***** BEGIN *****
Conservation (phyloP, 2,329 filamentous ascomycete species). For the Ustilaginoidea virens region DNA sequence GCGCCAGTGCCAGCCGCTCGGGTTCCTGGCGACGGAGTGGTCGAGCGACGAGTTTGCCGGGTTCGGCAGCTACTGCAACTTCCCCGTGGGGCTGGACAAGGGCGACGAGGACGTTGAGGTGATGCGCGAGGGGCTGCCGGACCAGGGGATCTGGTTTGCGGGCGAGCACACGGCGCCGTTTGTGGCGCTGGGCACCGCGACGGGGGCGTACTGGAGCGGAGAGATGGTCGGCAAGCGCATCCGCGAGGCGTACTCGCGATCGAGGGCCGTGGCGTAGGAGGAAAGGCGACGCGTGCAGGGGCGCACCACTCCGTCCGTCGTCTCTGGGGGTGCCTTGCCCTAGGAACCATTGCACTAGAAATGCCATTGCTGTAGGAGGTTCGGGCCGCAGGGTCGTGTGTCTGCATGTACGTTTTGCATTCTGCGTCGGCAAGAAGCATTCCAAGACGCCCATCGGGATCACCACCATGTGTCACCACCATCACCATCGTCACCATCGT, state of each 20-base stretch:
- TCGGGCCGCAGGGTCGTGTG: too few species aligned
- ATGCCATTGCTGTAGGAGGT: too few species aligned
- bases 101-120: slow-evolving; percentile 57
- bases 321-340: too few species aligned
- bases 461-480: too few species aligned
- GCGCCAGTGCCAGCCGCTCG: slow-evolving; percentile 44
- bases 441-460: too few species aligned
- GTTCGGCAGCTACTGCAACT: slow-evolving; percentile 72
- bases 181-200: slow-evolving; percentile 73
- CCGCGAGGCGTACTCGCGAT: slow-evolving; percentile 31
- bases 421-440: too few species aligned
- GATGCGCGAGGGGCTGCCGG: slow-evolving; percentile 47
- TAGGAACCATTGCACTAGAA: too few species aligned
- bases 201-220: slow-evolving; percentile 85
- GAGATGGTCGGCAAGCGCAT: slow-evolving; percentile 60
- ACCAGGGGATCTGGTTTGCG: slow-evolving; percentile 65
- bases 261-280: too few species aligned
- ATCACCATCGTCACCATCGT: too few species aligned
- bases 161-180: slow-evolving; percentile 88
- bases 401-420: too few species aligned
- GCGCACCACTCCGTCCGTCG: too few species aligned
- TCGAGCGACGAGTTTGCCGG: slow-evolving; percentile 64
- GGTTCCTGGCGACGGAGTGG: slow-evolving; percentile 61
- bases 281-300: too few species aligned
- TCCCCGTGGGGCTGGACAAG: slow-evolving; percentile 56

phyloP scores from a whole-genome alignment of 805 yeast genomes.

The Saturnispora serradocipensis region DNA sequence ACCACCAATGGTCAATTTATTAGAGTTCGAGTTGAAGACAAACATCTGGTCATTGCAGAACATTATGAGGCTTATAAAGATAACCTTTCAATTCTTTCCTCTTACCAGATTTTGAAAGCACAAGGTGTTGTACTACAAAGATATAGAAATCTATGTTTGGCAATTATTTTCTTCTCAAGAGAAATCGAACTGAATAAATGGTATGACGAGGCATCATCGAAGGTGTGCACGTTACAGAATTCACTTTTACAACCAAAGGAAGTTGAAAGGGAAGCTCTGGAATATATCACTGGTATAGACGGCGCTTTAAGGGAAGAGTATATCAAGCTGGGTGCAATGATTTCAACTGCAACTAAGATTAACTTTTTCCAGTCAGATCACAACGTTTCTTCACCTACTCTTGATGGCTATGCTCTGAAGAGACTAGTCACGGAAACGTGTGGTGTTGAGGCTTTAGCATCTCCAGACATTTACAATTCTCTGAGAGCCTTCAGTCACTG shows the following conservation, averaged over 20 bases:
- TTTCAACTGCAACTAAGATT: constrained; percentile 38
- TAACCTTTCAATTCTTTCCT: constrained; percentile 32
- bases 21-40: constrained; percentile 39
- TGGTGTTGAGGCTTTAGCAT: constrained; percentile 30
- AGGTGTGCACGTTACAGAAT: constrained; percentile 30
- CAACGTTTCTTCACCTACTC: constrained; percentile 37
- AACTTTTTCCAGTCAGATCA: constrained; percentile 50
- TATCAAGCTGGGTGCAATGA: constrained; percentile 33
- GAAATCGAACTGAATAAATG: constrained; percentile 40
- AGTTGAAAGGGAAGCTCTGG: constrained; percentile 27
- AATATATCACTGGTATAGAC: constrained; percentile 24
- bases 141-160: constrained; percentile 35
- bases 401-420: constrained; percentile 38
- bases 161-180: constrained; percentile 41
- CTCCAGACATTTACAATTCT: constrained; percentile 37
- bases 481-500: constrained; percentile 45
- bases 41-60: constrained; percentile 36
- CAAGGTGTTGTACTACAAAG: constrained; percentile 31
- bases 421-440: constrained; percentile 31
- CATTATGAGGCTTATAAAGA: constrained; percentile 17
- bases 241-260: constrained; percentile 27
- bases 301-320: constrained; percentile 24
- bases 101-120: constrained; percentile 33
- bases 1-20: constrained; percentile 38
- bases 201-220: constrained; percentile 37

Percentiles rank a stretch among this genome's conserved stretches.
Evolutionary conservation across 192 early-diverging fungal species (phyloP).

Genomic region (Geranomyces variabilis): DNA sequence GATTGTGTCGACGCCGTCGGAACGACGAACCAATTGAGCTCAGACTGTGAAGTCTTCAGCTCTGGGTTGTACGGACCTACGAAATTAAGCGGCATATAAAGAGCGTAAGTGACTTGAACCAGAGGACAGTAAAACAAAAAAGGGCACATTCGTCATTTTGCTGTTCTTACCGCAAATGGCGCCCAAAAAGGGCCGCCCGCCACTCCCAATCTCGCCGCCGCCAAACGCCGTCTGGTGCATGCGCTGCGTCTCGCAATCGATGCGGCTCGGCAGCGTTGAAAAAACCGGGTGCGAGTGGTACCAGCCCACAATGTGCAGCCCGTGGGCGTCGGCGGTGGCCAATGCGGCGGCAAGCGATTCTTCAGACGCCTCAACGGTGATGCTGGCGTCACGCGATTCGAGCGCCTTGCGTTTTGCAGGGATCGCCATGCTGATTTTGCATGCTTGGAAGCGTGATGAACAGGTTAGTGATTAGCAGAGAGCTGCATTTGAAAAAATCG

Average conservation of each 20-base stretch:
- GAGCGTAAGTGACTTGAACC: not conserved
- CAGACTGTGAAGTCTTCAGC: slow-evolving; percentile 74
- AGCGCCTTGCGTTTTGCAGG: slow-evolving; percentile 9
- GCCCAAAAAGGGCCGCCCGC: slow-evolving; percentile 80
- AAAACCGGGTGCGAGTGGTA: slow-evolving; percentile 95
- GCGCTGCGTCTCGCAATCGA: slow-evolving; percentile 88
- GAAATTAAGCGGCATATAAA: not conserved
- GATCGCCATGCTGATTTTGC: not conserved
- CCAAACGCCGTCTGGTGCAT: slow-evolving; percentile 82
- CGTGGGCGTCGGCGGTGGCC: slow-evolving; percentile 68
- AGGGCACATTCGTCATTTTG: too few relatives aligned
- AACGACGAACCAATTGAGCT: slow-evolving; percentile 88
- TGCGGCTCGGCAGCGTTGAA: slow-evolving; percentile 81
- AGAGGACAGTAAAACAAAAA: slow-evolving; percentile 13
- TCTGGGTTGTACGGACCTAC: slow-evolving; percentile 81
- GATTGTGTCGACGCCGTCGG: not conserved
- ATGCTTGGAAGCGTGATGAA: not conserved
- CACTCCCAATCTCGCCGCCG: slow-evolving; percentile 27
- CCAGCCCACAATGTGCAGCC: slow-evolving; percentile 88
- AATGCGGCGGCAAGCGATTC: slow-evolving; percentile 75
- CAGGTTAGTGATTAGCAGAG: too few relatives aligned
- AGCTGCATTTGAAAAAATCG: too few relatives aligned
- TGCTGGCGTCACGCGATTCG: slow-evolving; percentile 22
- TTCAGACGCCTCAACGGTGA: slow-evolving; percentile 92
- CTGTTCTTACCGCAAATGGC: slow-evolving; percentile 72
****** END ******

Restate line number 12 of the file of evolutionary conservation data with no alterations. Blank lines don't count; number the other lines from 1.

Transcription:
- bases 421-440: too few species aligned